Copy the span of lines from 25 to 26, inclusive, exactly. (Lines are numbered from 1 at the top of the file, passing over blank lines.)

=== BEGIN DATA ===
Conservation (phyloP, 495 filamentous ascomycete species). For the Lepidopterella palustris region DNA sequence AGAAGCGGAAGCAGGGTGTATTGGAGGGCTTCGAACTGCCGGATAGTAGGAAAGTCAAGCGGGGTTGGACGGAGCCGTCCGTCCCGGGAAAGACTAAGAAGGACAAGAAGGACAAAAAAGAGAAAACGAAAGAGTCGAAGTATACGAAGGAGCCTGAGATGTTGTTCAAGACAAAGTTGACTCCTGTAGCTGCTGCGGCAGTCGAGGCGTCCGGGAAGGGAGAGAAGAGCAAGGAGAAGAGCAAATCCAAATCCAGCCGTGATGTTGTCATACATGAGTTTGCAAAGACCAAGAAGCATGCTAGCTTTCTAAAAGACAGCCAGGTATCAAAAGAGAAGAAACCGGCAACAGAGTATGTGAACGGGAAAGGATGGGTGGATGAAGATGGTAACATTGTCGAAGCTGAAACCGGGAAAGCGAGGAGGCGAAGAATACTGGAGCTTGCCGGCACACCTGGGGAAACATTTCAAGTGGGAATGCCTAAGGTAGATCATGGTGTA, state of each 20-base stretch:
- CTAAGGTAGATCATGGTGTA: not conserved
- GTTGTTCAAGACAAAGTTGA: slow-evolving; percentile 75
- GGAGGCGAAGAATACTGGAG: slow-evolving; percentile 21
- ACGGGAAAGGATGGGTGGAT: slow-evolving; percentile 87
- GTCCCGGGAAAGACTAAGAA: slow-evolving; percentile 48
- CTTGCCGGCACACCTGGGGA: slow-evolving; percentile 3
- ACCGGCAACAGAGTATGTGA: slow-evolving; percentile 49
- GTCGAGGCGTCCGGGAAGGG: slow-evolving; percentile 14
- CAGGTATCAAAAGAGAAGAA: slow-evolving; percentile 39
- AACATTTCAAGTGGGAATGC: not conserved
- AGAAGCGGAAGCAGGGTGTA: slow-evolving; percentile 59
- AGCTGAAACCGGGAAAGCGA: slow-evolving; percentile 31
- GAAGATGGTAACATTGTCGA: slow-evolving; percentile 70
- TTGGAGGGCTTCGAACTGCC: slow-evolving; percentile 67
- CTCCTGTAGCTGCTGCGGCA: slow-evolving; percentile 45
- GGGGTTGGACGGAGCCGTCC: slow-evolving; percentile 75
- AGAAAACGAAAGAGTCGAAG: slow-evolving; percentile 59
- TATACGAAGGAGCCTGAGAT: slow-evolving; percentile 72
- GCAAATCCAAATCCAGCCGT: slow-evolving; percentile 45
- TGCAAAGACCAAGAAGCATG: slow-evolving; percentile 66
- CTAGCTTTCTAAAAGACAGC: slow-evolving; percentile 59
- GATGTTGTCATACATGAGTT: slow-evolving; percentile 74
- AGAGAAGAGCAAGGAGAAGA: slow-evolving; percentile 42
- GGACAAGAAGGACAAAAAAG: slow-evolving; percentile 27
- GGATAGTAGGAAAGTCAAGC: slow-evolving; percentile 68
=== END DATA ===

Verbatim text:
- GGACAAGAAGGACAAAAAAG: slow-evolving; percentile 27
- GGATAGTAGGAAAGTCAAGC: slow-evolving; percentile 68